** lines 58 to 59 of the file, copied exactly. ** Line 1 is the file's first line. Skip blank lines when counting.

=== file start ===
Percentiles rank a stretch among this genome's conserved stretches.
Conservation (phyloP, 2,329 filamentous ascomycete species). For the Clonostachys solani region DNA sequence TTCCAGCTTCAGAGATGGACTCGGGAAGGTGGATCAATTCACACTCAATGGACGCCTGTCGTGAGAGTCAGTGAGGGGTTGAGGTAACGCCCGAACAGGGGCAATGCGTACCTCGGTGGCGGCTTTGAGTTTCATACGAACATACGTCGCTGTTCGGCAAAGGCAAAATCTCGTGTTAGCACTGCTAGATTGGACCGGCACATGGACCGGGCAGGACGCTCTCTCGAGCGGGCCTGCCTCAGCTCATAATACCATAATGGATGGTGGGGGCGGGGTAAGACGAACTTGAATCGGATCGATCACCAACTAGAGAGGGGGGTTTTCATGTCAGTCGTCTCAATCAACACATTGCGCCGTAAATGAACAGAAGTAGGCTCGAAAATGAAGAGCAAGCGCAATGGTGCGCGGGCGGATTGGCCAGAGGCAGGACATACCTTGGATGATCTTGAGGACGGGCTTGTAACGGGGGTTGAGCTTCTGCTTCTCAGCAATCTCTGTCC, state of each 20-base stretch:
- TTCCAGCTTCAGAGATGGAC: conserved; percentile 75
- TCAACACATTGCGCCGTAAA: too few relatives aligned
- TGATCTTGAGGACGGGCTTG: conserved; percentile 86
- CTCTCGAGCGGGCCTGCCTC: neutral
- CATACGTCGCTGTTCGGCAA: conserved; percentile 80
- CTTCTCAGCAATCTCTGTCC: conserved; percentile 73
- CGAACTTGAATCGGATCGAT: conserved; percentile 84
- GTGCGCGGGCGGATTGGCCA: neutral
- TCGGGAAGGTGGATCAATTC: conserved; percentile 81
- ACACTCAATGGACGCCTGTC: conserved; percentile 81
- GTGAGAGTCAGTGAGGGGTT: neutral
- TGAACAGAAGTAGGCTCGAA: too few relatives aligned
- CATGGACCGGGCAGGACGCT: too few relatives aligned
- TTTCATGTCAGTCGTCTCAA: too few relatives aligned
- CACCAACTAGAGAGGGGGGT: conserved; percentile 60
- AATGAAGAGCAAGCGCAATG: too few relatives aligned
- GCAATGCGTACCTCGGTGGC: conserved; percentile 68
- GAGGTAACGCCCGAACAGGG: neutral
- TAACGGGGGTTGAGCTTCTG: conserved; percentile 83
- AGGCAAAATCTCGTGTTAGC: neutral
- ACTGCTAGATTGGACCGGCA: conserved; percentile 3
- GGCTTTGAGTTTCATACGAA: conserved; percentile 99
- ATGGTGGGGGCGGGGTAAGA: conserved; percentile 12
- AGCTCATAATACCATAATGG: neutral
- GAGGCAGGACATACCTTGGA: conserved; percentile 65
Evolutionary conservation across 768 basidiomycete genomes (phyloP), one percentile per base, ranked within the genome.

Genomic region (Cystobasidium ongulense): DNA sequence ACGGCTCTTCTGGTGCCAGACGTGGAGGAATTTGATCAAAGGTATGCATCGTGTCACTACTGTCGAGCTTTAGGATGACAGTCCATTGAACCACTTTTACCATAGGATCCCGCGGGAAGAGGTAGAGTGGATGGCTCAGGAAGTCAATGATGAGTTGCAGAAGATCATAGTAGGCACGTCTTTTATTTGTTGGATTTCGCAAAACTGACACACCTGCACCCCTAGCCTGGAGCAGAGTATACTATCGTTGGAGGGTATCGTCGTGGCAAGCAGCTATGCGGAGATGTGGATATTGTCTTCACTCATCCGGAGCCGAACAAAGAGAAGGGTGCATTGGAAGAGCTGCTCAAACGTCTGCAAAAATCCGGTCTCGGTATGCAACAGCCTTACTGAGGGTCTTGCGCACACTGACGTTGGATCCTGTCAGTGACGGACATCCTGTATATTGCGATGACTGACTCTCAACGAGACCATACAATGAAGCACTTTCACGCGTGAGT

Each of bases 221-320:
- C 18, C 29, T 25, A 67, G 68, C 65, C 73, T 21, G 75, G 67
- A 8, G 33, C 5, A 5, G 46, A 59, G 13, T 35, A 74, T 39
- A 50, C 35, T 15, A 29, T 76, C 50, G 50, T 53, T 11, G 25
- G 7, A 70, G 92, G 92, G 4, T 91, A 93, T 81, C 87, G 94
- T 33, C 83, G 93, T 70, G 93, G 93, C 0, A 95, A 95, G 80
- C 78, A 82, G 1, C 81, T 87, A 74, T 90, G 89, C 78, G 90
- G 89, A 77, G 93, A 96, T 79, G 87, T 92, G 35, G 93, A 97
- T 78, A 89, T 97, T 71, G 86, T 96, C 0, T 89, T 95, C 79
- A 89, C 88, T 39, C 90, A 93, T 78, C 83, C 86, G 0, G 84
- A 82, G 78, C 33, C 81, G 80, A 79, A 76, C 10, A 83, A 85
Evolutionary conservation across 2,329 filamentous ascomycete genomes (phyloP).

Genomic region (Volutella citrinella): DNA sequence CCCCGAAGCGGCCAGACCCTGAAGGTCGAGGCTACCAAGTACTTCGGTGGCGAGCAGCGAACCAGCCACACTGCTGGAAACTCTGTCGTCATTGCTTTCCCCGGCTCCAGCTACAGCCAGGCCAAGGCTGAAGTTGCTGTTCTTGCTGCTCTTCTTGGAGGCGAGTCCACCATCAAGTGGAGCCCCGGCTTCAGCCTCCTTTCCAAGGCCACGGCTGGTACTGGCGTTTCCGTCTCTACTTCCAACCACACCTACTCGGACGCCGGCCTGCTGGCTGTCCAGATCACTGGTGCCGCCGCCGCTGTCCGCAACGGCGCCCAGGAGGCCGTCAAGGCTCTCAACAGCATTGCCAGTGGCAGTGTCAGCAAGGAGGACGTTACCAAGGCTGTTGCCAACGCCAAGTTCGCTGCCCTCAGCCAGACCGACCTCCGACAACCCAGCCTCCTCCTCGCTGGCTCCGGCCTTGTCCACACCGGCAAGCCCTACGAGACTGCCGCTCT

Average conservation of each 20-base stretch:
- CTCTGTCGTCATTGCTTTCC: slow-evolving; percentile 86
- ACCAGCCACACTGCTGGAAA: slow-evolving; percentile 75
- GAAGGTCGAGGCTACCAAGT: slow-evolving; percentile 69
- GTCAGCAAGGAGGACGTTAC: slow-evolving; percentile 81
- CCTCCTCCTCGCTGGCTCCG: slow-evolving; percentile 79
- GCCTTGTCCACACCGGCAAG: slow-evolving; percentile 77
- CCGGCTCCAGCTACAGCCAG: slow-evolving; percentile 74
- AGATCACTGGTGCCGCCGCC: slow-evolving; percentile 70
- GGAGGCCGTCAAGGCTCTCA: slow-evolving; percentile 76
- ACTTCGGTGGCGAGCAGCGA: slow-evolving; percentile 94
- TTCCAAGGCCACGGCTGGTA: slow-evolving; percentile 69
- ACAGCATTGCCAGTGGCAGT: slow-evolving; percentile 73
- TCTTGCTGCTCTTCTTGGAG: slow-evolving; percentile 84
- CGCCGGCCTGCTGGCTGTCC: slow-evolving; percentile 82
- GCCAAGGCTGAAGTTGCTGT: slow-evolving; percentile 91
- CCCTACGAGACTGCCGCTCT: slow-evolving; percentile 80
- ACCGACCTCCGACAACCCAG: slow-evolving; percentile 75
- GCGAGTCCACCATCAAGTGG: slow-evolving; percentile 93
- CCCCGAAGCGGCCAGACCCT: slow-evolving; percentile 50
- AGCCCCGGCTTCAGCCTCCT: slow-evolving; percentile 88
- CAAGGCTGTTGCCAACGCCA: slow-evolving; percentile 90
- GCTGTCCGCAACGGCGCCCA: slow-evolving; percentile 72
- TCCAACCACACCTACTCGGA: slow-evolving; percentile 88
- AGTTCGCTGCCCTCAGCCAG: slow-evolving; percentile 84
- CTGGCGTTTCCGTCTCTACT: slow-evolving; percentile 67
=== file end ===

- GCCAAGGCTGAAGTTGCTGT: slow-evolving; percentile 91
- CCCTACGAGACTGCCGCTCT: slow-evolving; percentile 80